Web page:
We recently caught up with Emma Britton and asked her to tell us a little bit about her first semester of graduate school. Here’s her reply:
After graduating in 2007, I decided to stay in Tacoma get my Masters in Teaching at UPS. The capstone class in the program required me to write a thesis based on what I had learned during my student teaching experience. My focus was on trying to create a learning space in which students could start reflecting on their socio-cultural identities. This experience really forced me to re-evaluate my thinking with regards to the direction of my budding career. I loved teaching, but I could not shake my interest in social and cultural issues; an interest that started when I was in the Comparative Sociology Department as an undergraduate at UPS. I decided to move back to Salem, Oregon (where I grew up), and started teaching at Chemeketa Community College while also brainstorming about how I could get into graduate program in anthropology.
I think everyone’s graduate school search process is a little different depending on where their priorities lie. I started to realize that the search for the right graduate program is a lot like the search for the perfect pair of jeans – they don’t have to be the fanciest brand, or the most expensive pair in the mall, but they have to fit well in all the right places. And just because someone else might rave about a certain program, doesn’t mean it will fit you perfectly too. In my case, there were three very important features by which I assessed graduate programs. First, I wanted to find a program that focused on research that I was also interested in. For me, this jeans metaphor translated into finding a program committed to research on circuits of transnational migration, and education in a globalized context. Along with that, I needed to find an advisor who not only shared those research interests, but also had the time and desire to guide me through the graduate experience. Not all professors are interested in working with graduate students, or make the time!
Secondly, I wanted to find a program that utilized an applied approach to anthropology. An applied approach uses the tools of anthropology to help solve everyday social problems out in the world. On a totally pragmatic level, this is particularly attractive to me because I feel that an applied degree could make me more competitive when the time comes for me to graduate and get a job. On a more intuitive or ‘gut’ level, I felt like the approach spoke to me because applied work is scholarship in action – research that tries to address problems and ultimately make people’s lives better. As idealistic as that may sound, I know that work that is driven by that goal is work that I want to be involved with.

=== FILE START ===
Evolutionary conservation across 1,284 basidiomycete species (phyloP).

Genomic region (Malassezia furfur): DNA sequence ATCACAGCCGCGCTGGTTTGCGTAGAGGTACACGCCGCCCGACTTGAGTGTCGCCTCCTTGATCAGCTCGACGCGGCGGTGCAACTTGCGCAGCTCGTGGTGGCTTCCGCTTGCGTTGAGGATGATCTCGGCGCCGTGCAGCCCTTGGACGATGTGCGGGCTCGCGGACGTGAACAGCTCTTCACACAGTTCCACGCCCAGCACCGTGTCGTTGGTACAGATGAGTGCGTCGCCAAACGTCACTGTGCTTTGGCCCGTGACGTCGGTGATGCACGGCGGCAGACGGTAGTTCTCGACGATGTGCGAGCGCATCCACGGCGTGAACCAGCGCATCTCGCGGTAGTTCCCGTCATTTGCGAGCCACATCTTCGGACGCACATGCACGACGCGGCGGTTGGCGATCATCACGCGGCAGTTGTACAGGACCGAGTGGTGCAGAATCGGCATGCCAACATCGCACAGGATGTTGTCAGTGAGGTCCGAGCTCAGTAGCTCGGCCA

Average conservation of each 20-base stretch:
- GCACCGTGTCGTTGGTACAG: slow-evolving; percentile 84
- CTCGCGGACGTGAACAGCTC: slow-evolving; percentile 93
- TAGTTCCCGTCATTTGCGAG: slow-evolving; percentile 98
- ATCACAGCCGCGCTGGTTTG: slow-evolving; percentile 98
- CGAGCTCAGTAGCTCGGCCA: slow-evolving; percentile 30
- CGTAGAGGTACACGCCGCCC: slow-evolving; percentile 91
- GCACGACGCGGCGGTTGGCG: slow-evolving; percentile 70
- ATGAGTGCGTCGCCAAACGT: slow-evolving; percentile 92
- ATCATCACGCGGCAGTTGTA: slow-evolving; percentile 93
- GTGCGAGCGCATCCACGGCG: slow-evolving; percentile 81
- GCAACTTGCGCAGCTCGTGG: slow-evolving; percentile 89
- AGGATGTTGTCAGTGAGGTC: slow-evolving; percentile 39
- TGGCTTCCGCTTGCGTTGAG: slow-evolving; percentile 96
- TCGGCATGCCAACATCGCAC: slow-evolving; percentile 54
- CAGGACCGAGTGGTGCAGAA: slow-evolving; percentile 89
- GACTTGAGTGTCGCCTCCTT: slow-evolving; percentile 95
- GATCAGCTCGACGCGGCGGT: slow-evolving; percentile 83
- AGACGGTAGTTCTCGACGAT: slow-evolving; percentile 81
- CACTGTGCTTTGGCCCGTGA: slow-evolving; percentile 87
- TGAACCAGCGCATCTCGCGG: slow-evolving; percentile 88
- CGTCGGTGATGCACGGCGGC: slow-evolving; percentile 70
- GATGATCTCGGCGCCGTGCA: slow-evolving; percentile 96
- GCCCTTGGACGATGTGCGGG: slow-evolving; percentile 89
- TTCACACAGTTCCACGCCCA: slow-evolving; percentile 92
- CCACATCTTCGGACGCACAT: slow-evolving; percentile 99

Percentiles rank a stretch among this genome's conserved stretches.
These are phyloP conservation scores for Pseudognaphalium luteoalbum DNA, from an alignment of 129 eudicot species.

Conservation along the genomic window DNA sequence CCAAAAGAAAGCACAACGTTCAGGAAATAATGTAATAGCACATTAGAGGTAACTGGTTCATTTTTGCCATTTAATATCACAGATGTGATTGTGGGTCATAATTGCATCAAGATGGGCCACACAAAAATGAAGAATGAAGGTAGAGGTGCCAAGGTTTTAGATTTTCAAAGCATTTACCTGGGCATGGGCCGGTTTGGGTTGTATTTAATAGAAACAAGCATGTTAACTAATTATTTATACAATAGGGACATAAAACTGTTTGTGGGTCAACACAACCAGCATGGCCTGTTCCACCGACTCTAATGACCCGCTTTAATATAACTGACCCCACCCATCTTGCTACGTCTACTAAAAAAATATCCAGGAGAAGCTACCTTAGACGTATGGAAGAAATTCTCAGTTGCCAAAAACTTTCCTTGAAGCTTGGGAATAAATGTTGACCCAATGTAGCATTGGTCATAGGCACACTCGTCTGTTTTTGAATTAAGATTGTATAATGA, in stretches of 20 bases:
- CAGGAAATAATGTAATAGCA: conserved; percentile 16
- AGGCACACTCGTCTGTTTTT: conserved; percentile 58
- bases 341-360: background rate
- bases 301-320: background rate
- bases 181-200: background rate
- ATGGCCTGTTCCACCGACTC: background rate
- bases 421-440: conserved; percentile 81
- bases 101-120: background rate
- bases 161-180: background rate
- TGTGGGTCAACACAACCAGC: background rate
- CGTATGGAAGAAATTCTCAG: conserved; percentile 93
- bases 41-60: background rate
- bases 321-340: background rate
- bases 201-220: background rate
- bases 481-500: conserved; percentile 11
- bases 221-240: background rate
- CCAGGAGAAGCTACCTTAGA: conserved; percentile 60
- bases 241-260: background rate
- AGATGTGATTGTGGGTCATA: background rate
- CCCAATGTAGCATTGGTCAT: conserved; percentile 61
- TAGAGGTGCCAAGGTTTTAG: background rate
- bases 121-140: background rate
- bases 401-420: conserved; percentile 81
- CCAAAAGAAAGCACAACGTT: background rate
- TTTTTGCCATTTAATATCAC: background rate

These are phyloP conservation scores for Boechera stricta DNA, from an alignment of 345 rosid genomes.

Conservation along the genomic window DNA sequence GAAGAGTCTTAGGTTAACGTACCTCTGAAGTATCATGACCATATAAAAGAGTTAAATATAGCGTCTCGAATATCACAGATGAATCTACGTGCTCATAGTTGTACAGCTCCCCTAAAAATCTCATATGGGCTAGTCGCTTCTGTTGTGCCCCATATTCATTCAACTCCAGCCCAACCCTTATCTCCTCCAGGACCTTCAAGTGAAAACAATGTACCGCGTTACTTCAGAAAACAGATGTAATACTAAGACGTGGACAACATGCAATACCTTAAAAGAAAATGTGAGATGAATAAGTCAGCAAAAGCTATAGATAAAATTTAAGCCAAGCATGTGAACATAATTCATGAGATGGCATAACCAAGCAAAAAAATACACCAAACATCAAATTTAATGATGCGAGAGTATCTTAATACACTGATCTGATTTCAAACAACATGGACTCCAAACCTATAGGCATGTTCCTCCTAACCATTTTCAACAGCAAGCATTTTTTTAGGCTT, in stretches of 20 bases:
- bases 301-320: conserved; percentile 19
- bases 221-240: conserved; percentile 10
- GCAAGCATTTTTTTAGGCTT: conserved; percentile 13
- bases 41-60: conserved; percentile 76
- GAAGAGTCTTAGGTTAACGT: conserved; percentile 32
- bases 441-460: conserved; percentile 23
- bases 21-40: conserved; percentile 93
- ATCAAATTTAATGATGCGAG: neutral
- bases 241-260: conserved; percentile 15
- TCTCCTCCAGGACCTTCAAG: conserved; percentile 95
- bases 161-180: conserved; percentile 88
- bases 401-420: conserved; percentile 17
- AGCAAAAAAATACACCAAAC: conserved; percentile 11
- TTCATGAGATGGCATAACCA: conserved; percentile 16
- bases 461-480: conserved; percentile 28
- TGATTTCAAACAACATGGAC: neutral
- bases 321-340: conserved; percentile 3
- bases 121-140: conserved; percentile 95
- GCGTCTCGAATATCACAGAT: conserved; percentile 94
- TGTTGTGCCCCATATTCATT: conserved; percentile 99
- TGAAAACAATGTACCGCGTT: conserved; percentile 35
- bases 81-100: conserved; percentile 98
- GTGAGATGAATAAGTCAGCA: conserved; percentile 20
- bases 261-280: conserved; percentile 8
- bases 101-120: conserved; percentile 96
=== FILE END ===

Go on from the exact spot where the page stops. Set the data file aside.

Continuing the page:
The third thing I needed was to find a program that could help me fund my degree. Because I had already had teaching experience, I was interested in working as a graduate teaching assistant. However, there are also research assistant positions that graduate programs offer to help students pay for tuition and, many times, living expenses. Besides not having to take out tons of student loans, working to pay for my own graduate experience is a source of a lot of personal pride for me.
After a lot of researching, a lot of time putting application materials together, and a considerable amount of time waiting and hoping, I found my way to the Applied Anthropology program at Oregon State University in Corvallis, Oregon. Right now, I think I’m still in the breaking-in phase of the graduate experience. I love having a lot of flexibility in my daily schedule, but being a graduate student requires a lot of initiative! I am taking a lot of classes, teaching undergraduates, and designing research which focuses on the experiences of Latin American immigrants in institutions of higher education in the U.S. and in Spain. Because I just started graduate school this past fall, I’m not sure where my graduate school experience will take me, but I am so thrilled to have the opportunity to find out!
Good luck with the new semester, Emma.